We hear this our whole lives; looks don’t matter, it is what is on the inside that counts! But how true is this notion? It seems people like to believe this is true, but will simultaneously turn someone down or immediately judge them for being unattractive. I agree that looks should not matter, and a person’s character should be measured by what they do, not what they look like. Unfortunately, this is not always what ensues even by people with good intentions. Generally, good-looking people date other good-looking people, and unattractive people date others in their own “league.” In the more rare instances where an attractive person is romantically linked with an unattractive person, people will poke fun and wonder how the unattractive individual managed to get with someone who is good-looking. So why do people continue to say, looks don’t matter?
Physical attractiveness comes with unquestionable benefits, and not just getting free drinks at bars. Obviously unequal treatment based on appearance is not fair, but it is the blunt truth. Attractive individuals are generally thought to be “better” people based on the idea that they are more sensitive, sexually responsive, interesting, and sociable. (Schneider, Gruman, & Coutts, 2012). They also are judged as being more competent and better with adjustment. All of these factors may increase the likelihood of success in many different areas of life. Physical attractiveness theory explains why this behavior occurs, and how there is a general expectation that attractive people will have better qualities than unattractive people (Schneider et al., 2012).
What are the effects of physical attractiveness theory? One example of how this can be problematic, is in employment. Studies have shown that attractive people are preferred in the workplace in comparison to unattractive counterparts. Two people (one attractive, and one unattractive) with the same exact qualifications applying for a job, should be equally considered. However, the interviewer without necessarily realizing it may prefer the more attractive individual solely based on the individual’s appearance. Unattractive people are not only less preferred than attractive people, but are statistically treated unfairly in general. There is evidence of unattractive people being rejected from job advancement, and are even considered to be more capable of engaging in criminal behavior (Schneider et al., 2012).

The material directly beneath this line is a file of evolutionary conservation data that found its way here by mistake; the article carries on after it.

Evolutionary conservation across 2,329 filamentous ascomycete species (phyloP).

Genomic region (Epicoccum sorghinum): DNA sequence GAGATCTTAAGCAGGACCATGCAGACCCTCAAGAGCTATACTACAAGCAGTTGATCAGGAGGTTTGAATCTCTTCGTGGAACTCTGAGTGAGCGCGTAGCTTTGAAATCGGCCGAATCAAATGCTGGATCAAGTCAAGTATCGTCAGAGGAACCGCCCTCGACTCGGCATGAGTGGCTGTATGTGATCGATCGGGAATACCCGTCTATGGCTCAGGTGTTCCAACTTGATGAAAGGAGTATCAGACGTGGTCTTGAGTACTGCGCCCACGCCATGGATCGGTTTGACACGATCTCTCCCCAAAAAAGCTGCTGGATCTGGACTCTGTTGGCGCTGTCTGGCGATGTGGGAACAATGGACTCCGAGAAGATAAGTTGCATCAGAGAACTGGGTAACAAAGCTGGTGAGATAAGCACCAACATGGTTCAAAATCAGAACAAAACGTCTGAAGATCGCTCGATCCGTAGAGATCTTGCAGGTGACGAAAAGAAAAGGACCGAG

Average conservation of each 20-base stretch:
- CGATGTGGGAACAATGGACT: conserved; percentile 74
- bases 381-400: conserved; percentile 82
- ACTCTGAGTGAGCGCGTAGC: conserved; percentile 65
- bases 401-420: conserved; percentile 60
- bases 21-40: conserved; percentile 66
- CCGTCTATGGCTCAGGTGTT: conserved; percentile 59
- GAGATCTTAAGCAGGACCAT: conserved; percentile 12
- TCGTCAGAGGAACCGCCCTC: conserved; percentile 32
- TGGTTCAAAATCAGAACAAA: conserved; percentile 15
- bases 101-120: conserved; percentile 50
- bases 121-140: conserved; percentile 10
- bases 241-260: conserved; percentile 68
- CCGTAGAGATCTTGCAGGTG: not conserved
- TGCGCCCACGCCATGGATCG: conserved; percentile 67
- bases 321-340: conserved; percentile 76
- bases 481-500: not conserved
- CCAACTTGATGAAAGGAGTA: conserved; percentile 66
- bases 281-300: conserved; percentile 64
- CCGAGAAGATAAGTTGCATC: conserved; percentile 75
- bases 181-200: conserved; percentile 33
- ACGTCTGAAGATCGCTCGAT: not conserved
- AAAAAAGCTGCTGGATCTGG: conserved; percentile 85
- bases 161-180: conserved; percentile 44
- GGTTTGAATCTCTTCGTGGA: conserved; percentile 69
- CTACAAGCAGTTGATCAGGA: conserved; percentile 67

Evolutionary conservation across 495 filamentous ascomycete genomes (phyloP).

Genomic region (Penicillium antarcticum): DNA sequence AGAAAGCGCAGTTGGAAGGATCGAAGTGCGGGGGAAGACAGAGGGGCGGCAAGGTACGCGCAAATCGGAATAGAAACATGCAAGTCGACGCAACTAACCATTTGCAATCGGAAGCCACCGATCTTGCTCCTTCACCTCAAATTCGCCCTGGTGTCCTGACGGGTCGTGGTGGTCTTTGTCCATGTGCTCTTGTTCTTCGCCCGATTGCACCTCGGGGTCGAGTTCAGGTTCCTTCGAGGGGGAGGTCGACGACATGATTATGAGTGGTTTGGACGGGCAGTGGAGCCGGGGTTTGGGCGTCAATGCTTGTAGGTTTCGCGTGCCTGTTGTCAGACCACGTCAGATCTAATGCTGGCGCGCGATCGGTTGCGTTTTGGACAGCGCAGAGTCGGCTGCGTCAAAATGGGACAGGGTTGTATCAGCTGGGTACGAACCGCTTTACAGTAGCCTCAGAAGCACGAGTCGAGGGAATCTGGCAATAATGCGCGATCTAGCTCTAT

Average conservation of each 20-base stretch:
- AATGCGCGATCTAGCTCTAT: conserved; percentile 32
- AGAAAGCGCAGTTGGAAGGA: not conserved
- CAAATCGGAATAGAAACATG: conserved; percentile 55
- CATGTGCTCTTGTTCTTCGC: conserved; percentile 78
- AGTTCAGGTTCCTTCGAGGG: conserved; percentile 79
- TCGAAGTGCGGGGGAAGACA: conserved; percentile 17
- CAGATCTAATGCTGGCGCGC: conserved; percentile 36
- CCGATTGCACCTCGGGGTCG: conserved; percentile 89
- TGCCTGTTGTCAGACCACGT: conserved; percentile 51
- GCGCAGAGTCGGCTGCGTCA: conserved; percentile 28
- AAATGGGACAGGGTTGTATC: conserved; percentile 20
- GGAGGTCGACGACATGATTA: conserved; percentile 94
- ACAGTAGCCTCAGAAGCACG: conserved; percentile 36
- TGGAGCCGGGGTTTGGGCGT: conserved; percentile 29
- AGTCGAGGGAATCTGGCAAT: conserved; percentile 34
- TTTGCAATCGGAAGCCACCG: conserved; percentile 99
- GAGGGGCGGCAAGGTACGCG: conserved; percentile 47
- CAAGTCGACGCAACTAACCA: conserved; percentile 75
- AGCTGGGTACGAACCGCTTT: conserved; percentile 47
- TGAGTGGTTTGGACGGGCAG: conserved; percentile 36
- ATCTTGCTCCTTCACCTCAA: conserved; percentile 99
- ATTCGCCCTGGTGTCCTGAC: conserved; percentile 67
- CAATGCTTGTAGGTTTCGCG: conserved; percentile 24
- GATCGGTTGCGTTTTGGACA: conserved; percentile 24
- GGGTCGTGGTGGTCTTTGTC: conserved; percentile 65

The biggest issue regarding the effects of physical attractiveness theory is the inaccuracy of judgement towards people. There is no evidence which suggests more attractive people are “better,” but that does not stop employers, and other individuals from perceiving that they are. This cognitive error likely has evolutionary roots, because generally there is a preference for attractive qualities when choosing a mate, reasons of fertility, etc.
So where does all of this come into play when choosing our intimate partners? There are a few explanations that have been developed by researchers regarding the influence of attractiveness in relationships. The matching phenomenon refers to the preference for individuals to choose long term partners that are of close or equal attractiveness (Schneider et al., 2012). Individuals with avoid aiming to high out of fear of rejection, and some may avoid aiming too low because they believe they can find a more suitable match. A study by Van Straaten, Engels, Finkenauer, and Holland (2009) researched the behavior of individuals in the presence of both attractive and unattractive confederates. Individuals confessed being more interested in dating confederates of similar attractivness, and not confederates of higher or lower attractiveness. The results of this study supported the matching phenomenon indicating that this is normally accurate.
So, we can assume with all of this information that looks do in fact matter. That being said, it is important to take your own physical appearance seriously, especially when interviewing for a job, going on a date, etc. While realizing that looks do matter, we should also keep in consideration that someone’s physical appearance is not a reliable indication for understanding the content of their character. One should always make an effort to understand an individual regardless of their appearance, before making potentially inaccurate judgments.
Schneider, F. W., Gruman, J. A., & Coutts, L. M. (2012). Applied social psychology: understanding and addressing social and practical problems. Los Angeles: Sage.
Van Straaten, I., Engles, R. C. M. E., Finkenauer, C., & Holland, R. W. (2009). Meeting your match: How attractiveness similarity affects approach behavior in mixed-sex dyads. Personality and Social Psychology Bulletin, 35, 685-697.